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NFT: Judge rules Hermes’ case against Mason Rothschild’s 'MetaBirkins' NFT can proceed
Hermes International S.A, the French luxury goods company, took legal action against an artist, Mason Rothschild, for selling the “MetaBirkins” non-fungible tokens. The design house is the maker of the expensive Birkin bags that apparently was the inspiration for the MetaBirkins.
According to Reuters, Hermes International was able to persuade a federal judge in Manhattan to allow its case against MetaBirkins to proceed. The company was able to convince the court not to throw out its trademark lawsuit against Rothschild for the MetaBirkins NFTs.
The decision comes after Rothschild filed a motion to dismiss the case. But U.S. District Judge Jed Rakoff rejected the motion and ordered an upcoming hearing to proceed. The designer said he would be laying out his reasons later.
The news outlet stated this lawsuit is currently being watched by groups because it will also clarify how the copyright trademark law could be applied to digital assets such as the NFTs, which is a very popular thing right now. Some of these non-fungible tokens are being sold featuring well-known characters or depict famous brand logos and images; thus, the outcome of this trial will provide clarifications and guidelines to know what is allowed and what is not.
It was said that the lawsuit can also be used to verify the authenticity of artworks being sold as digital assets. Both Rothschild and Hermes or their lawyers are not immediately available for comments on the judge’s decision.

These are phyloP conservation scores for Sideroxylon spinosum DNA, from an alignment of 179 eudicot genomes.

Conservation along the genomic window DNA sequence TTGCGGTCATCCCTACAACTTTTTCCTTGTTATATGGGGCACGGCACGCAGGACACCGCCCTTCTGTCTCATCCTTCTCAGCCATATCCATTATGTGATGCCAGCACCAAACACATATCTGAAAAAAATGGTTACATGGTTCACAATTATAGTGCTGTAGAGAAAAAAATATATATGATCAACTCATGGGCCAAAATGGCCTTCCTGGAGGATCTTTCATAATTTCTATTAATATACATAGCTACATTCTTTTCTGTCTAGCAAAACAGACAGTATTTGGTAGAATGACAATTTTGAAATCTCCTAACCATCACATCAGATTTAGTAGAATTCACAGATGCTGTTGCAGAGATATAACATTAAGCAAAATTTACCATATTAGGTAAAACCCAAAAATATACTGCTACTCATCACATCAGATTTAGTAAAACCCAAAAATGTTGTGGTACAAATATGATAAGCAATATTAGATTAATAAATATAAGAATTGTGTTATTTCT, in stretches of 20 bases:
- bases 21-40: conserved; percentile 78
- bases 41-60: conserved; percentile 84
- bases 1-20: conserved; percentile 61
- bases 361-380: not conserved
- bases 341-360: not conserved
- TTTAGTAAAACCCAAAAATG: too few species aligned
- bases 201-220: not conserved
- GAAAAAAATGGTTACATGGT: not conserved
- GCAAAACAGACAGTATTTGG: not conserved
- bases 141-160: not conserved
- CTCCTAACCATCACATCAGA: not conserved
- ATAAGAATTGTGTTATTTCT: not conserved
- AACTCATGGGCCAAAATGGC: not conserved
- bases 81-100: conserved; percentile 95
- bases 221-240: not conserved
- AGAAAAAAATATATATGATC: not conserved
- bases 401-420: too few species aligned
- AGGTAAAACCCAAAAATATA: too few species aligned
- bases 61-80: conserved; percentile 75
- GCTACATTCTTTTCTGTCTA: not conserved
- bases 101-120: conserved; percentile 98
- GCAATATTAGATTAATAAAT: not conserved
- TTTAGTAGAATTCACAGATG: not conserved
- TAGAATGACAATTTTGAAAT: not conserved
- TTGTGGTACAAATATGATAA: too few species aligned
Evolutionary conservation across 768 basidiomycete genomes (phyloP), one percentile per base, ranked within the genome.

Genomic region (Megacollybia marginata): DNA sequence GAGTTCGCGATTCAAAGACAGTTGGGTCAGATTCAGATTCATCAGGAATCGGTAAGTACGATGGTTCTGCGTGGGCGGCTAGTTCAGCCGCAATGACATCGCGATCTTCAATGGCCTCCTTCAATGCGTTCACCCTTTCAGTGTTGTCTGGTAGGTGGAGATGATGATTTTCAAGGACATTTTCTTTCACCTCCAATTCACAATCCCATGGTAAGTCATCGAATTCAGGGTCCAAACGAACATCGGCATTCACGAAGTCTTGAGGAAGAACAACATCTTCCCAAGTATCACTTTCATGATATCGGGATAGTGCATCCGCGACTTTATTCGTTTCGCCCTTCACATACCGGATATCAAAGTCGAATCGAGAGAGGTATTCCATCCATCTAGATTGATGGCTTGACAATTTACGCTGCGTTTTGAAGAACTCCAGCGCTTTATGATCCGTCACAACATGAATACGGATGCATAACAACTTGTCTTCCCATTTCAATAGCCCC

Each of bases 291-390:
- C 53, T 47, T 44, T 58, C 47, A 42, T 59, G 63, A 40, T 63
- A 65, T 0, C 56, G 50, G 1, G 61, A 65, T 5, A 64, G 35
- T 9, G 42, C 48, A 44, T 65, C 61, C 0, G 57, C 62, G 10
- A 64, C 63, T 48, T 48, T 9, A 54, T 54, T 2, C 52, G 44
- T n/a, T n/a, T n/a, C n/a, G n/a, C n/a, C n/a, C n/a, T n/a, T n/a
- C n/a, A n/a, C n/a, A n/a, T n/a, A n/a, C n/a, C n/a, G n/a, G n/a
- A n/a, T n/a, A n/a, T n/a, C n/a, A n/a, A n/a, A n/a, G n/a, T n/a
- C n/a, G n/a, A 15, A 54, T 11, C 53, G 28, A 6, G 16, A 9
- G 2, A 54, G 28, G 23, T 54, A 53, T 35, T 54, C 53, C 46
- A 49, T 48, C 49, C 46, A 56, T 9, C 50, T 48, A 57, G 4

In any case, it was in January this year when Hermes filed a lawsuit against Rothschild for his MetaBirkins because the NFTs depicts Hermes’ Birkin bags. As written in the filing, Hermes said that the designer started selling his NFTs in December at the Art Basel art fair that was held in Miami. The company said Rothschild offered the MetaBirkins without proper permission from them, and the designer earned more than $1 million from the sale by early January.
In the filing, Hermes International described Rothschild as a "digital speculator," and his MetaBirkins sale was a "get rich quick" scheme. The company said that even with his title as an “artist,” this does not give him permission to use Hermes’ Birkin trademark.
The luxury brand further said that the sale has misled the consumers, who probably also helped with the sale. This is because there are people who thought the MetaBirkins were the NFTs of the original Birkins.
Finally, as posted on Bloomberg Law, Hermès is represented by Baker & Hostetler LLP, while Rothschild is represented by Lex Lumina PLLC. Their legal case is filed the Hermes Int’l v. Rothschild, S.D.N.Y., No. 1:22-cv-00384.